January 16, 2020 13:27
The Sultanate of Oman on the southeastern coast of the Arabian Peninsula has just lost its leader, Sultan Qaboos bin Said. Oman is a far less significant and powerful county in the Middle East than Saudi Arabia for example, and its streets are not lined with gleaming towers like Dubai.
Yet world leaders lined up to pay their last respects to the sultan, who died last Friday. They included Prince Charles and U.K. Prime Minister Boris Johnson, who arrived in Muscat early Sunday morning. President Abdrabbuh Mansur Hadi of Yemen, who is fighting a civil war against pro-Iran Houthi rebels, as well as Iranian Foreign Minister Mohammad Javad Zarif set aside their differences briefly to pay their last respects.
The universal display of grief is testimony to Qaboos' diplomatic prowess. "Friend to all and enemy to none," was his motto -- perhaps willy-nilly given his geographic limitations, but even so he garnered respect for successfully playing the role of a silent mediator in the tumultuous Middle East. He played a key role in the success of the Iranian nuclear negotiations in 2015. Iran used to call the U.S. the "Great Satan," but the two countries were able to ink a nuclear deal because Qaboos and his diplomats calmly relayed the views of one side to the other. What is interesting is that Qaboos and his diplomats were nowhere to be seen when the U.S., Iran and Europe actually signed their nuclear treaty.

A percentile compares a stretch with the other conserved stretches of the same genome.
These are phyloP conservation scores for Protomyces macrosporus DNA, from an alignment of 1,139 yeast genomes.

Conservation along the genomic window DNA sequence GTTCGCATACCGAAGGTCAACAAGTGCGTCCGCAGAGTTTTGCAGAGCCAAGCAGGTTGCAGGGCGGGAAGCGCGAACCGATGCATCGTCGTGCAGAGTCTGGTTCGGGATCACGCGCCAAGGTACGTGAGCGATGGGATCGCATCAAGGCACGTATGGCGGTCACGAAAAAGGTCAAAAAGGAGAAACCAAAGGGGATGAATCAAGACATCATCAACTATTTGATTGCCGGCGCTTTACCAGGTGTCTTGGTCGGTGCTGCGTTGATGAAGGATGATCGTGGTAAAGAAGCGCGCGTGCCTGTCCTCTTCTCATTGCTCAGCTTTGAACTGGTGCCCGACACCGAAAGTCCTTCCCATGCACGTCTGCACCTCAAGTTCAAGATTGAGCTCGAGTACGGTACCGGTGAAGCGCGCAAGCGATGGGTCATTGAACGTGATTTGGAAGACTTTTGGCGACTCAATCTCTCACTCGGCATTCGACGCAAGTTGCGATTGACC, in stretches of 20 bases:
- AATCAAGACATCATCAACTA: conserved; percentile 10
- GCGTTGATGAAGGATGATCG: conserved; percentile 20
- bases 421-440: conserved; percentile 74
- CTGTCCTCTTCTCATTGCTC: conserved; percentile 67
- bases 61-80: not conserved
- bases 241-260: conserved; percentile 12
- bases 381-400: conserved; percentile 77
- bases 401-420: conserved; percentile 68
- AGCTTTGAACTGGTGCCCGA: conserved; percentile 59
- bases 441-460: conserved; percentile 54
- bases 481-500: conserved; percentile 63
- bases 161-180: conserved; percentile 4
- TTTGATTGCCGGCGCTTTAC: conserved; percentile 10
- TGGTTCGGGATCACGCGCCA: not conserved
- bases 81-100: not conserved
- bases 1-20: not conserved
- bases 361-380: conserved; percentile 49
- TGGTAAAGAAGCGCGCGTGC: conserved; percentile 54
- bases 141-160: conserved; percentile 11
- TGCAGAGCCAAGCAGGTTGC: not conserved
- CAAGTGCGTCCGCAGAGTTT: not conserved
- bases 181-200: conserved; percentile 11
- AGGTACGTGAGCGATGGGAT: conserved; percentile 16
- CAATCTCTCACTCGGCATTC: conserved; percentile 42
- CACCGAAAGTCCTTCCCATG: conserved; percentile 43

President Moon Jae-in, on the other hand, who volunteered to play the role of mediator in North Korean denuclearization talks, is neither quiet nor modest. He is very prone to patting himself on the back even though he fumbled awfully in the role, habitually counts his chickens before they are hatched, and now has to bite his tongue when the North showers him with abuse. North Korea has slammed Moon as "brazen-face" and suffering from "delusions of grandeur," but he took it lying down. In the latest embarrassment, Cheong Wa Dae's national security adviser Chung Eui-yong told reporters after returning from Washington that it was South Korea that delivered Trump's birthday message to North Korean leader Kim Jong-un. The North shot back the next day saying, "It is somehow presumptuous for South Korea to meddle in the personal relations" between Kim and Trump, and insisted there had been no intermediary.
A mediator can do his job only if he earns the respect of the parties involved. Nobody will tell another person anything of importance if there is no respect. More importantly, South Korea has a direct interest in the denuclearization talks, and how can a pig possibly mediate in its own slaughter negotiations? The disaster that is unfolding now was only to be expected due to such dynamics.
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